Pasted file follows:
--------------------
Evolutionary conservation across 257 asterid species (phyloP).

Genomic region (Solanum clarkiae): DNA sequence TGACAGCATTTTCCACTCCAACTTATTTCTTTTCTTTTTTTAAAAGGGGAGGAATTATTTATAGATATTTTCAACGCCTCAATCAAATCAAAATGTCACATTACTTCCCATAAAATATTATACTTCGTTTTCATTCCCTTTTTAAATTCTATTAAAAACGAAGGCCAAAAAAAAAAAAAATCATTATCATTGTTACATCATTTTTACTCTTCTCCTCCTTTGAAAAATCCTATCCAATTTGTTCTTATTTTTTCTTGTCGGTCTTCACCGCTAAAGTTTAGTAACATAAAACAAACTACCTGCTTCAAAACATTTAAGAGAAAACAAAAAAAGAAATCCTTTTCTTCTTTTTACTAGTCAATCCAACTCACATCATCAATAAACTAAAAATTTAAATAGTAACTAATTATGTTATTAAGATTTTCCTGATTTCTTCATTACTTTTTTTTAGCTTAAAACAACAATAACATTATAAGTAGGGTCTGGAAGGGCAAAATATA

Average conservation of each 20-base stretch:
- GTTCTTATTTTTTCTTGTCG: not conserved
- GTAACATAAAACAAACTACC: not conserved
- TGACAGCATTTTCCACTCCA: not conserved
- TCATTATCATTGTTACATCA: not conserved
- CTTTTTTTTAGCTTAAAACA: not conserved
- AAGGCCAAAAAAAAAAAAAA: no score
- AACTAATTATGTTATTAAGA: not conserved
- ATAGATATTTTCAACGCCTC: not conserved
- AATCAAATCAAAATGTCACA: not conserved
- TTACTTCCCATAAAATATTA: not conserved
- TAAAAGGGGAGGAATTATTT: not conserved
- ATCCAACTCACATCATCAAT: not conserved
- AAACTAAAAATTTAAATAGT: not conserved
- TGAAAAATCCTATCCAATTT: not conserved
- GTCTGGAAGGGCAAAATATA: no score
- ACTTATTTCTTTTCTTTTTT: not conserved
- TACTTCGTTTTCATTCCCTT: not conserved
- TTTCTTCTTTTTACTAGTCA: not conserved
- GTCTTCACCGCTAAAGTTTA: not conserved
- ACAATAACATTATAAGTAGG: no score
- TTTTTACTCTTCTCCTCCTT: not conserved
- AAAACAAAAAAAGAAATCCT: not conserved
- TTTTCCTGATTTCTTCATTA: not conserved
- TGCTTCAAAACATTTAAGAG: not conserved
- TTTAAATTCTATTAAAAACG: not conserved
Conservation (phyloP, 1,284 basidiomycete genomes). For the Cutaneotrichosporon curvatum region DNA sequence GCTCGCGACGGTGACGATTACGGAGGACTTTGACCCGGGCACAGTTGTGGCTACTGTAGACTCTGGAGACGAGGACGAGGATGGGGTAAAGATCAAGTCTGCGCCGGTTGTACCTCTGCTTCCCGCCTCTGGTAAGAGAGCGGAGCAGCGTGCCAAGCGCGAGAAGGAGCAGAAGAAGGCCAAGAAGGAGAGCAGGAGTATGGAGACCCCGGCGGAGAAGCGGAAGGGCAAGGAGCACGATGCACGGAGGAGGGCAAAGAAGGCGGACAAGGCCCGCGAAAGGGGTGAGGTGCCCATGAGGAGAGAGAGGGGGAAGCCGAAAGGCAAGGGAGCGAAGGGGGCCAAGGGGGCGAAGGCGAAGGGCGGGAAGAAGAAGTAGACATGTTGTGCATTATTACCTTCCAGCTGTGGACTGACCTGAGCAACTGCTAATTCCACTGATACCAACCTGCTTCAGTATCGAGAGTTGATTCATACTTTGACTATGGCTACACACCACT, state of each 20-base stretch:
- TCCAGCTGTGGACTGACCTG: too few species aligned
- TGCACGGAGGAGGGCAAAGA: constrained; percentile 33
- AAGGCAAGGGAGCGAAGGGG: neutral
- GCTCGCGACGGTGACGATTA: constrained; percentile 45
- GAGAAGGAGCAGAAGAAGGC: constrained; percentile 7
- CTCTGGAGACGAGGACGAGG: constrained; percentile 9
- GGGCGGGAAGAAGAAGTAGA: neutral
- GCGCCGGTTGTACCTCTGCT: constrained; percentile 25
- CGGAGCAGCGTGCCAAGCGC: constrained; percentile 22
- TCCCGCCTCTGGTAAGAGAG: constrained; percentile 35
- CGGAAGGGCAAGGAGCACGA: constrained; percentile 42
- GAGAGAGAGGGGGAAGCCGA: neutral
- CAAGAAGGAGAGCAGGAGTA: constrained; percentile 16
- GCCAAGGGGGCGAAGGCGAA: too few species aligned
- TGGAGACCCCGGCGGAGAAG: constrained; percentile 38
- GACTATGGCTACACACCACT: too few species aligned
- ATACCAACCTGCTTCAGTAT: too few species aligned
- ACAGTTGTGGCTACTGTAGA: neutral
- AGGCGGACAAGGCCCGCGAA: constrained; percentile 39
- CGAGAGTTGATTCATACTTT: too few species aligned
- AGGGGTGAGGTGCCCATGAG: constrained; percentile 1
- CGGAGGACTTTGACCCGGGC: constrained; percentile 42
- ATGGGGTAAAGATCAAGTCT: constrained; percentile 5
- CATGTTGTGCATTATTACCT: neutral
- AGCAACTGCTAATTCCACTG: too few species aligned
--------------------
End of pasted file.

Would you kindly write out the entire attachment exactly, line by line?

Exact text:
Evolutionary conservation across 257 asterid species (phyloP).

Genomic region (Solanum clarkiae): DNA sequence TGACAGCATTTTCCACTCCAACTTATTTCTTTTCTTTTTTTAAAAGGGGAGGAATTATTTATAGATATTTTCAACGCCTCAATCAAATCAAAATGTCACATTACTTCCCATAAAATATTATACTTCGTTTTCATTCCCTTTTTAAATTCTATTAAAAACGAAGGCCAAAAAAAAAAAAAATCATTATCATTGTTACATCATTTTTACTCTTCTCCTCCTTTGAAAAATCCTATCCAATTTGTTCTTATTTTTTCTTGTCGGTCTTCACCGCTAAAGTTTAGTAACATAAAACAAACTACCTGCTTCAAAACATTTAAGAGAAAACAAAAAAAGAAATCCTTTTCTTCTTTTTACTAGTCAATCCAACTCACATCATCAATAAACTAAAAATTTAAATAGTAACTAATTATGTTATTAAGATTTTCCTGATTTCTTCATTACTTTTTTTTAGCTTAAAACAACAATAACATTATAAGTAGGGTCTGGAAGGGCAAAATATA

Average conservation of each 20-base stretch:
- GTTCTTATTTTTTCTTGTCG: not conserved
- GTAACATAAAACAAACTACC: not conserved
- TGACAGCATTTTCCACTCCA: not conserved
- TCATTATCATTGTTACATCA: not conserved
- CTTTTTTTTAGCTTAAAACA: not conserved
- AAGGCCAAAAAAAAAAAAAA: no score
- AACTAATTATGTTATTAAGA: not conserved
- ATAGATATTTTCAACGCCTC: not conserved
- AATCAAATCAAAATGTCACA: not conserved
- TTACTTCCCATAAAATATTA: not conserved
- TAAAAGGGGAGGAATTATTT: not conserved
- ATCCAACTCACATCATCAAT: not conserved
- AAACTAAAAATTTAAATAGT: not conserved
- TGAAAAATCCTATCCAATTT: not conserved
- GTCTGGAAGGGCAAAATATA: no score
- ACTTATTTCTTTTCTTTTTT: not conserved
- TACTTCGTTTTCATTCCCTT: not conserved
- TTTCTTCTTTTTACTAGTCA: not conserved
- GTCTTCACCGCTAAAGTTTA: not conserved
- ACAATAACATTATAAGTAGG: no score
- TTTTTACTCTTCTCCTCCTT: not conserved
- AAAACAAAAAAAGAAATCCT: not conserved
- TTTTCCTGATTTCTTCATTA: not conserved
- TGCTTCAAAACATTTAAGAG: not conserved
- TTTAAATTCTATTAAAAACG: not conserved
Conservation (phyloP, 1,284 basidiomycete genomes). For the Cutaneotrichosporon curvatum region DNA sequence GCTCGCGACGGTGACGATTACGGAGGACTTTGACCCGGGCACAGTTGTGGCTACTGTAGACTCTGGAGACGAGGACGAGGATGGGGTAAAGATCAAGTCTGCGCCGGTTGTACCTCTGCTTCCCGCCTCTGGTAAGAGAGCGGAGCAGCGTGCCAAGCGCGAGAAGGAGCAGAAGAAGGCCAAGAAGGAGAGCAGGAGTATGGAGACCCCGGCGGAGAAGCGGAAGGGCAAGGAGCACGATGCACGGAGGAGGGCAAAGAAGGCGGACAAGGCCCGCGAAAGGGGTGAGGTGCCCATGAGGAGAGAGAGGGGGAAGCCGAAAGGCAAGGGAGCGAAGGGGGCCAAGGGGGCGAAGGCGAAGGGCGGGAAGAAGAAGTAGACATGTTGTGCATTATTACCTTCCAGCTGTGGACTGACCTGAGCAACTGCTAATTCCACTGATACCAACCTGCTTCAGTATCGAGAGTTGATTCATACTTTGACTATGGCTACACACCACT, state of each 20-base stretch:
- TCCAGCTGTGGACTGACCTG: too few species aligned
- TGCACGGAGGAGGGCAAAGA: constrained; percentile 33
- AAGGCAAGGGAGCGAAGGGG: neutral
- GCTCGCGACGGTGACGATTA: constrained; percentile 45
- GAGAAGGAGCAGAAGAAGGC: constrained; percentile 7
- CTCTGGAGACGAGGACGAGG: constrained; percentile 9
- GGGCGGGAAGAAGAAGTAGA: neutral
- GCGCCGGTTGTACCTCTGCT: constrained; percentile 25
- CGGAGCAGCGTGCCAAGCGC: constrained; percentile 22
- TCCCGCCTCTGGTAAGAGAG: constrained; percentile 35
- CGGAAGGGCAAGGAGCACGA: constrained; percentile 42
- GAGAGAGAGGGGGAAGCCGA: neutral
- CAAGAAGGAGAGCAGGAGTA: constrained; percentile 16
- GCCAAGGGGGCGAAGGCGAA: too few species aligned
- TGGAGACCCCGGCGGAGAAG: constrained; percentile 38
- GACTATGGCTACACACCACT: too few species aligned
- ATACCAACCTGCTTCAGTAT: too few species aligned
- ACAGTTGTGGCTACTGTAGA: neutral
- AGGCGGACAAGGCCCGCGAA: constrained; percentile 39
- CGAGAGTTGATTCATACTTT: too few species aligned
- AGGGGTGAGGTGCCCATGAG: constrained; percentile 1
- CGGAGGACTTTGACCCGGGC: constrained; percentile 42
- ATGGGGTAAAGATCAAGTCT: constrained; percentile 5
- CATGTTGTGCATTATTACCT: neutral
- AGCAACTGCTAATTCCACTG: too few species aligned